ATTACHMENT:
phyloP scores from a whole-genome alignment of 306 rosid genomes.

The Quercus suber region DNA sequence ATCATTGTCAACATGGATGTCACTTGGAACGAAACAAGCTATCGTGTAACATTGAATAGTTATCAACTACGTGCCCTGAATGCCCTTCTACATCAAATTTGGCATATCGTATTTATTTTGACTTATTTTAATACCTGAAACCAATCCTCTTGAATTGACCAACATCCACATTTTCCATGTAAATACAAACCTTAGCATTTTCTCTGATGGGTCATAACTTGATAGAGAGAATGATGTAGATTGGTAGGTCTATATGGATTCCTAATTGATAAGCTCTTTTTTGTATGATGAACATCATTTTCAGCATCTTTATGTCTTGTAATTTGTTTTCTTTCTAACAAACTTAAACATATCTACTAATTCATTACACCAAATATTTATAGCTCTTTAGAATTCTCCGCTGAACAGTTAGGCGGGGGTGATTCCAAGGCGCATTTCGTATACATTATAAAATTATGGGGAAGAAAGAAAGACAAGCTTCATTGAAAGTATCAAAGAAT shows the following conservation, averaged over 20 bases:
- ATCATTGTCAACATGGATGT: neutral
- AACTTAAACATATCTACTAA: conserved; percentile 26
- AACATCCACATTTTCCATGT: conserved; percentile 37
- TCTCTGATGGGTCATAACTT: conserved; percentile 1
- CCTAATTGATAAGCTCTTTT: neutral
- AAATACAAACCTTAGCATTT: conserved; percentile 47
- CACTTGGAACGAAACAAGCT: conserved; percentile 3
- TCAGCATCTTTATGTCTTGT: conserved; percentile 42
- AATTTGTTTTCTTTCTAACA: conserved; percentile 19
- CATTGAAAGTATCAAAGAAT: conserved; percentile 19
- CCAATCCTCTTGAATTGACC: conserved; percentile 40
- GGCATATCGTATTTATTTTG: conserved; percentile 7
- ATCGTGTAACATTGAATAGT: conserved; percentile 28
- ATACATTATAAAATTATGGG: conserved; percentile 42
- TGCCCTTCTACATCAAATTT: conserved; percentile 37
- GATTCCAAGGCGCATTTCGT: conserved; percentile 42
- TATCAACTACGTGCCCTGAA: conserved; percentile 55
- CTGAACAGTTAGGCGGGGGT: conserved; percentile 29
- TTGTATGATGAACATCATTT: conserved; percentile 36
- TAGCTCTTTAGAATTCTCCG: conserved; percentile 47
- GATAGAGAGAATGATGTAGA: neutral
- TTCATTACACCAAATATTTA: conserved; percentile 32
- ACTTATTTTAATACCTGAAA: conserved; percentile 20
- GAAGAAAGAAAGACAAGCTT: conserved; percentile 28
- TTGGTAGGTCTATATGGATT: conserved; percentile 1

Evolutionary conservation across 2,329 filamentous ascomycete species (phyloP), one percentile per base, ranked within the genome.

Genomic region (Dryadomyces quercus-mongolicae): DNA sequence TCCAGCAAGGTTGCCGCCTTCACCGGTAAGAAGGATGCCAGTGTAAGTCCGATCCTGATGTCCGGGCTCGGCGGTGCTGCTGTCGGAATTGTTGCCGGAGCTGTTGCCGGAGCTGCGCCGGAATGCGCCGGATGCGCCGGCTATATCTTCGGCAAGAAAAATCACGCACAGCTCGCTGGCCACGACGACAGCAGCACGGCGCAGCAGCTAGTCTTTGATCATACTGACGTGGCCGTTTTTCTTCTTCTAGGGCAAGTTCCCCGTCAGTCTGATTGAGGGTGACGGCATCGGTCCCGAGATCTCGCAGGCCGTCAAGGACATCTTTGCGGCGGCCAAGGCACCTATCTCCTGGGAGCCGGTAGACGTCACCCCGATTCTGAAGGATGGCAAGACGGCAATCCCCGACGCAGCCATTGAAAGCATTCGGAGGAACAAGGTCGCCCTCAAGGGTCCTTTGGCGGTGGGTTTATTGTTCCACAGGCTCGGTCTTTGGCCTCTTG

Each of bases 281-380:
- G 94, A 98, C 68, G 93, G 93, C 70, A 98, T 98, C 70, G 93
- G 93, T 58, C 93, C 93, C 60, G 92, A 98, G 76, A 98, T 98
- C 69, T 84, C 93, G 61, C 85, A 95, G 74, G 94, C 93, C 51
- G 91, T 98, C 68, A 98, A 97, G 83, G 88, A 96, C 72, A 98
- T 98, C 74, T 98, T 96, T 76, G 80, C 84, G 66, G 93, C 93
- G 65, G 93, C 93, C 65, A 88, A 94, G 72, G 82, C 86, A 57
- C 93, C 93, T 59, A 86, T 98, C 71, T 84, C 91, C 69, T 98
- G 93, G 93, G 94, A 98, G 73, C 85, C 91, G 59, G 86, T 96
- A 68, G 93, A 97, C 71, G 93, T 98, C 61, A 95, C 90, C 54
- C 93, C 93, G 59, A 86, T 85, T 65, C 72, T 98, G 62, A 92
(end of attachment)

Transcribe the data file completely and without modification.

phyloP scores from a whole-genome alignment of 306 rosid genomes.

The Quercus suber region DNA sequence ATCATTGTCAACATGGATGTCACTTGGAACGAAACAAGCTATCGTGTAACATTGAATAGTTATCAACTACGTGCCCTGAATGCCCTTCTACATCAAATTTGGCATATCGTATTTATTTTGACTTATTTTAATACCTGAAACCAATCCTCTTGAATTGACCAACATCCACATTTTCCATGTAAATACAAACCTTAGCATTTTCTCTGATGGGTCATAACTTGATAGAGAGAATGATGTAGATTGGTAGGTCTATATGGATTCCTAATTGATAAGCTCTTTTTTGTATGATGAACATCATTTTCAGCATCTTTATGTCTTGTAATTTGTTTTCTTTCTAACAAACTTAAACATATCTACTAATTCATTACACCAAATATTTATAGCTCTTTAGAATTCTCCGCTGAACAGTTAGGCGGGGGTGATTCCAAGGCGCATTTCGTATACATTATAAAATTATGGGGAAGAAAGAAAGACAAGCTTCATTGAAAGTATCAAAGAAT shows the following conservation, averaged over 20 bases:
- ATCATTGTCAACATGGATGT: neutral
- AACTTAAACATATCTACTAA: conserved; percentile 26
- AACATCCACATTTTCCATGT: conserved; percentile 37
- TCTCTGATGGGTCATAACTT: conserved; percentile 1
- CCTAATTGATAAGCTCTTTT: neutral
- AAATACAAACCTTAGCATTT: conserved; percentile 47
- CACTTGGAACGAAACAAGCT: conserved; percentile 3
- TCAGCATCTTTATGTCTTGT: conserved; percentile 42
- AATTTGTTTTCTTTCTAACA: conserved; percentile 19
- CATTGAAAGTATCAAAGAAT: conserved; percentile 19
- CCAATCCTCTTGAATTGACC: conserved; percentile 40
- GGCATATCGTATTTATTTTG: conserved; percentile 7
- ATCGTGTAACATTGAATAGT: conserved; percentile 28
- ATACATTATAAAATTATGGG: conserved; percentile 42
- TGCCCTTCTACATCAAATTT: conserved; percentile 37
- GATTCCAAGGCGCATTTCGT: conserved; percentile 42
- TATCAACTACGTGCCCTGAA: conserved; percentile 55
- CTGAACAGTTAGGCGGGGGT: conserved; percentile 29
- TTGTATGATGAACATCATTT: conserved; percentile 36
- TAGCTCTTTAGAATTCTCCG: conserved; percentile 47
- GATAGAGAGAATGATGTAGA: neutral
- TTCATTACACCAAATATTTA: conserved; percentile 32
- ACTTATTTTAATACCTGAAA: conserved; percentile 20
- GAAGAAAGAAAGACAAGCTT: conserved; percentile 28
- TTGGTAGGTCTATATGGATT: conserved; percentile 1

Evolutionary conservation across 2,329 filamentous ascomycete species (phyloP), one percentile per base, ranked within the genome.

Genomic region (Dryadomyces quercus-mongolicae): DNA sequence TCCAGCAAGGTTGCCGCCTTCACCGGTAAGAAGGATGCCAGTGTAAGTCCGATCCTGATGTCCGGGCTCGGCGGTGCTGCTGTCGGAATTGTTGCCGGAGCTGTTGCCGGAGCTGCGCCGGAATGCGCCGGATGCGCCGGCTATATCTTCGGCAAGAAAAATCACGCACAGCTCGCTGGCCACGACGACAGCAGCACGGCGCAGCAGCTAGTCTTTGATCATACTGACGTGGCCGTTTTTCTTCTTCTAGGGCAAGTTCCCCGTCAGTCTGATTGAGGGTGACGGCATCGGTCCCGAGATCTCGCAGGCCGTCAAGGACATCTTTGCGGCGGCCAAGGCACCTATCTCCTGGGAGCCGGTAGACGTCACCCCGATTCTGAAGGATGGCAAGACGGCAATCCCCGACGCAGCCATTGAAAGCATTCGGAGGAACAAGGTCGCCCTCAAGGGTCCTTTGGCGGTGGGTTTATTGTTCCACAGGCTCGGTCTTTGGCCTCTTG

Each of bases 281-380:
- G 94, A 98, C 68, G 93, G 93, C 70, A 98, T 98, C 70, G 93
- G 93, T 58, C 93, C 93, C 60, G 92, A 98, G 76, A 98, T 98
- C 69, T 84, C 93, G 61, C 85, A 95, G 74, G 94, C 93, C 51
- G 91, T 98, C 68, A 98, A 97, G 83, G 88, A 96, C 72, A 98
- T 98, C 74, T 98, T 96, T 76, G 80, C 84, G 66, G 93, C 93
- G 65, G 93, C 93, C 65, A 88, A 94, G 72, G 82, C 86, A 57
- C 93, C 93, T 59, A 86, T 98, C 71, T 84, C 91, C 69, T 98
- G 93, G 93, G 94, A 98, G 73, C 85, C 91, G 59, G 86, T 96
- A 68, G 93, A 97, C 71, G 93, T 98, C 61, A 95, C 90, C 54
- C 93, C 93, G 59, A 86, T 85, T 65, C 72, T 98, G 62, A 92